Navigation Links
Blood-compatible nanoscale materials possible using heparin

Researchers from Rensselaer Polytechnic Institute have engineered nanoscale materials that are blood compatible using heparin, an anticoagulant. The heparin biomaterials have potential for use as medical devices and in medical treatments such as kidney dialysis.

The researchers prepared several materials with heparin composites or coatings, including carbon nanotubes, nanofibers, and membranes with nanosized pores, and then demonstrated the materials' high compatibility with blood. Heparin is a common therapeutic used to maintain blood flow or prevent clotting during medical procedures and treatments.

The researchers demonstrated the composite heparin membrane with nanopores could work as an artificial kidney, or dialyzer, by filtering the blood and maintaining its flow. The presence of this blood-compatible dialyzer could potentially eliminate the need for systemic administration of heparin to the patient during kidney dialysis, the researchers say.

The heparin-coated membranes are described in a paper titled "Ionic Liquid-Derived Blood Compatible Membranes for Kidney Dialysis," published online Apr. 24 in advance of print in the Journal of Biomedical Materials Research.

"These heparin composite membranes and fibers and coated carbon nanotubes are an enabling technology," says Saravanababu Murugesan, a recent doctoral graduate in chemical and biological engineering at Rensselaer and lead author of the paper. "Our results show these novel materials have great promise in the development of improved medical devices that are blood compatible."

The research team is led by Robert Linhardt, the Ann and John H. Broadbent Jr. '59 Senior Constellation Professor of Biocatalysis and Metabolic Engineering at Rensselaer, and includes collaboration with Pulickel Ajayan, the Henry Burlage Professor of Materials Science and Engineering, and Omkaram "Om" Nalamasu, professor of materials science and engineering, at Rensselaer. Additional co-a uthors of the paper are Shaker Mousa, director of the Pharmaceutical Research Institute at Albany College of Pharmacy, and Aravind Vijayaraghavan, a recent doctoral graduate in materials science and engineering at Rensselaer. Funding for this research was provided by the National Institutes of Health.

Recent results related to this work have been published online in the journals Langmuir ("Blood Compatible Nanotubes � Nano-based Neoproteoglycans," Mar. 11, 2006) and Biomacromolecules ("Preparation of Biopolymer Fibers by Electrospinning from Room Temperature Ionic Liquids," Jan. 26, 2006). Provisional patents have been filed by Rensselaer Polytechnic Institute.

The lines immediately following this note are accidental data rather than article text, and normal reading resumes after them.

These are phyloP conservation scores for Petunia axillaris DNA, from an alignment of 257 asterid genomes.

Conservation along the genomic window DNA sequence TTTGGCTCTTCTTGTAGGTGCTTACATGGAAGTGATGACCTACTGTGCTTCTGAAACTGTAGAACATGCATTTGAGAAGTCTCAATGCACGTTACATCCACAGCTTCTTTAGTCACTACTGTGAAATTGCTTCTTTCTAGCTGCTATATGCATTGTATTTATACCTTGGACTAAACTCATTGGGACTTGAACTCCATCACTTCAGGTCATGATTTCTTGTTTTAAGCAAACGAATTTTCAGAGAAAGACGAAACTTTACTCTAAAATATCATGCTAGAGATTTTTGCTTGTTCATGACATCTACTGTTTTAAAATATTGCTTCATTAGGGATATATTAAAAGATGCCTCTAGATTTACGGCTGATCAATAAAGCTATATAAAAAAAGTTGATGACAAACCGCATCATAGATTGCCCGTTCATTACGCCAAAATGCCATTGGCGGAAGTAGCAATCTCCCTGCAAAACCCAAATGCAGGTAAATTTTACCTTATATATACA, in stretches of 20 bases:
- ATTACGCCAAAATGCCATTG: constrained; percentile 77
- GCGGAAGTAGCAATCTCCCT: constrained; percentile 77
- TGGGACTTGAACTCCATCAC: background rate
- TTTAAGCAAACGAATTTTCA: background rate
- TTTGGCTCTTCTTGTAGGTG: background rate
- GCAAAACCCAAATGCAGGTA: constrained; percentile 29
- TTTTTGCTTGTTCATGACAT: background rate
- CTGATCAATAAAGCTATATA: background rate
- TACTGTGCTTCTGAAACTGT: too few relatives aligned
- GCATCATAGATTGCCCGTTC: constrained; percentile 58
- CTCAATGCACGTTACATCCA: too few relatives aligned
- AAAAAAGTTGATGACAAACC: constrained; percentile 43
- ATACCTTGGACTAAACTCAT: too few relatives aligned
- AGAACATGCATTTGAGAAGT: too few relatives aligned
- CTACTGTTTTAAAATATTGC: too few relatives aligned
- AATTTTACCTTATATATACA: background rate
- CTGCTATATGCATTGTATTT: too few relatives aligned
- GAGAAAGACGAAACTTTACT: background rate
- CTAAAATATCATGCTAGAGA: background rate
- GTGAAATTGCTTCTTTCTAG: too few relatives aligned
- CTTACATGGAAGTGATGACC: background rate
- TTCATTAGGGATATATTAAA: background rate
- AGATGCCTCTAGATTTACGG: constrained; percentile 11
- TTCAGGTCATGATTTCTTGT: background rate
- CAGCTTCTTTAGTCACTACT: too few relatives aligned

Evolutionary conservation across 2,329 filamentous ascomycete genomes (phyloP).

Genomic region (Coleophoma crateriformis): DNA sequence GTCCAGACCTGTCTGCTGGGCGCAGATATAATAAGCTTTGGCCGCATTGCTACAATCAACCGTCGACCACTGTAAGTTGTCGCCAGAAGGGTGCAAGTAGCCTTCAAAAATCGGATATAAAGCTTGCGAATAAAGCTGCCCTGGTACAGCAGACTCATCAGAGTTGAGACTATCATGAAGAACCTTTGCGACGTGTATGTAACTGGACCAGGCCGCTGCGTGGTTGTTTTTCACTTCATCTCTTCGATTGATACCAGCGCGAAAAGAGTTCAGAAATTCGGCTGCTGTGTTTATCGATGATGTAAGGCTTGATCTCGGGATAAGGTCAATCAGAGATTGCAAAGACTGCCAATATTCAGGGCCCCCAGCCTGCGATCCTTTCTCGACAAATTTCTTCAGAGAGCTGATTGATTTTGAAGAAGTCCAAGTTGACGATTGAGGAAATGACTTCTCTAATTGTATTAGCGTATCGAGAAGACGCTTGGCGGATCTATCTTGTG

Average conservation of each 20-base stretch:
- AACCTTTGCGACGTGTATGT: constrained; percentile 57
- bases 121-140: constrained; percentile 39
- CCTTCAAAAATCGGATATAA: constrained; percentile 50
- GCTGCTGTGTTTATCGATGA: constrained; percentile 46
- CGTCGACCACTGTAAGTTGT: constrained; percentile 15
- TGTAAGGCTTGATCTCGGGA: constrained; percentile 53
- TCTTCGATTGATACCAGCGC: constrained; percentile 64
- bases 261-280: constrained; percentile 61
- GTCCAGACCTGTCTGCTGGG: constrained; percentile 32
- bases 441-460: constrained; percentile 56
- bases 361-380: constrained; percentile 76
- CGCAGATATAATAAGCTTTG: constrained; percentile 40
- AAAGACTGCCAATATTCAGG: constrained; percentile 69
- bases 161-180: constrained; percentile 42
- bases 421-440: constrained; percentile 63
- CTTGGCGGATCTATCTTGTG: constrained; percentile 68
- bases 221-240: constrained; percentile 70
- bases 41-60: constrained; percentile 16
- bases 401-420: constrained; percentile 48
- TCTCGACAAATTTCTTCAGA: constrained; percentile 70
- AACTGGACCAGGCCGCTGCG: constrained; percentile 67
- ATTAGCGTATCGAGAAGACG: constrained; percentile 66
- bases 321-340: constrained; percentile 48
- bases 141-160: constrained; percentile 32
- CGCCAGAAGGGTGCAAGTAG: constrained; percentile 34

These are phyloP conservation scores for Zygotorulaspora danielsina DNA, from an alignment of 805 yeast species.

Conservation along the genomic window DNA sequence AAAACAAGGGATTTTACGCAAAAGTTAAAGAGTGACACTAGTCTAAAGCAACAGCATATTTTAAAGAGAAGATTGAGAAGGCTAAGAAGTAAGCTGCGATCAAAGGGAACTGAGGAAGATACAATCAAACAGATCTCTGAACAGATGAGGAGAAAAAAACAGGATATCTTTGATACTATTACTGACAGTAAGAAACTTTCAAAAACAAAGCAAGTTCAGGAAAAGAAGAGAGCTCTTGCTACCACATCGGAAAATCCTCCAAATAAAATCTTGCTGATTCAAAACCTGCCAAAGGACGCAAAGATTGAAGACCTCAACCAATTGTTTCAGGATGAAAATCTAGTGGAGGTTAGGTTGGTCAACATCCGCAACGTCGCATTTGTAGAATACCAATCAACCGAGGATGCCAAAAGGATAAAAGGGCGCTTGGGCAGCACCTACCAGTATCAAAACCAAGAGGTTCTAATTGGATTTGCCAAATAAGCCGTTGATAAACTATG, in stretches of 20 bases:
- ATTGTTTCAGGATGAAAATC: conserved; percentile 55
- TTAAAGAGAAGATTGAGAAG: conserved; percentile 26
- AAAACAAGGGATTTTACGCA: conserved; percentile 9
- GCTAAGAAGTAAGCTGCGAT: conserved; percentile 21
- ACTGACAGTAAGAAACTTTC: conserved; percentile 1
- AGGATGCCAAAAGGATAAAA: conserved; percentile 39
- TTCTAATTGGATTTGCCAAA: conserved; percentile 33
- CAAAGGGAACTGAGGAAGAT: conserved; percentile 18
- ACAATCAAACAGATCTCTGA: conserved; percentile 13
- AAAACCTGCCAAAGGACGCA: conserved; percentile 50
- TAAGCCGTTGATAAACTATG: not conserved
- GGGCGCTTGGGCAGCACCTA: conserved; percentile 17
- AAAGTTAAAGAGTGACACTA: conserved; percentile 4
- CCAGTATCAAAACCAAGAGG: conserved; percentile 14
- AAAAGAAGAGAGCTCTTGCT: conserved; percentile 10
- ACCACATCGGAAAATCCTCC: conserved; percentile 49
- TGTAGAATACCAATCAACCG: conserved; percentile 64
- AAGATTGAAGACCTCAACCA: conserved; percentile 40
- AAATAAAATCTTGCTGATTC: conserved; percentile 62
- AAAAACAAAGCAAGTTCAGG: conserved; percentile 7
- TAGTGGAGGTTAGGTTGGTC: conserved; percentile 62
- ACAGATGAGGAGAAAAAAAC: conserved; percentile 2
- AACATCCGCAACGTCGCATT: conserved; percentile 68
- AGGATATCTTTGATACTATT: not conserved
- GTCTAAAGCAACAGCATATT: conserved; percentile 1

Research in Linhardt's group at the Center for Biotechnology and Interdisciplinary Studies at Rensselaer focuses on complex carbohydrates such as heparin. After determining the structure of these molecules, researchers study their biological activities to establish a structure-activity relationship that may reveal lead compounds for new drug development. Recent discoveries include a synthetic method for preparation of heparin in quantities large enough for use in medical treatment.


'"/>

Source:Rensselaer Polytechnic Institute


Related biology news :

1. Marine sponge yields nanoscale secrets
2. Rice scientists make first nanoscale pH meter
3. Embryonic stem cells do better on bumpy nanoscale mattress
4. Spelling out cancer on the nanoscale
5. Researchers to develop active nanoscale surfaces for biological separations
6. Fantastic Voyage: A new nanoscale view of the biological world
7. Bones at the nanoscale
8. Penn researcher shows that DNA gets kinky easily at the nanoscale
9. Purdue proves concept of using nano-materials for drug discovery
10. UCLA scientists store materials in cells natural vaults
11. Nanotextured implant materials: blending in, not fighting back
Post Your Comments:
*Name:
*Comment:
*Email:


(Date:4/11/2017)... GARDENS, Fla. , April 11, 2017 /PRNewswire/ ... management and secure authentication solutions, today announced that ... by Intelligence Advanced Research Projects Activity (IARPA) to ... IARPA,s Thor program. "Innovation has been ... and IARPA,s Thor program will allow us to ...
(Date:4/11/2017)... BROOKLYN, N.Y. , April 11, 2017 /PRNewswire-USNewswire/ ... identical fingerprints, but researchers at the New York ... University College of Engineering have found that partial ... fingerprint-based security systems used in mobile phones and ... previously thought. The vulnerability lies in ...
(Date:4/6/2017)... 6, 2017 Forecasts by Product ... Readers, by End-Use (Transportation & Logistics, Government & Public ... & Fossil Generation Facility, Nuclear Power), Industrial, Retail, Business ... Are you looking for a definitive report on ... ...
Breaking Biology News(10 mins):
(Date:8/14/2017)... ... August 14, 2017 , ... Every year, millions of dollars ... antibody community have recently come together to address this antibody crisis and develop ... , The team at Thermo Fisher Scientific has arranged for ...
(Date:8/11/2017)... San Antonio, Texas (PRWEB) , ... August 11, 2017 , ... ... launching a rebranding campaign this month that will incorporate important key elements including a ... to thank the community that has supported them, Bill Miller has partnered with the ...
(Date:8/10/2017)... (PRWEB) , ... August 09, 2017 , ... ... the classroom next week-- as students. From August 14th through the 16th, the ... institute, which debuted in the summer of 2016, provides Philadelphia-based middle school educators ...
(Date:8/10/2017)... ... August 09, 2017 , ... ... international biomedical optics laboratories — the Wellman Center for Photomedicine, the Manstein Lab ... Lübeck and the Beckman Laser Institute at University of California, Irvine — and ...
Breaking Biology Technology: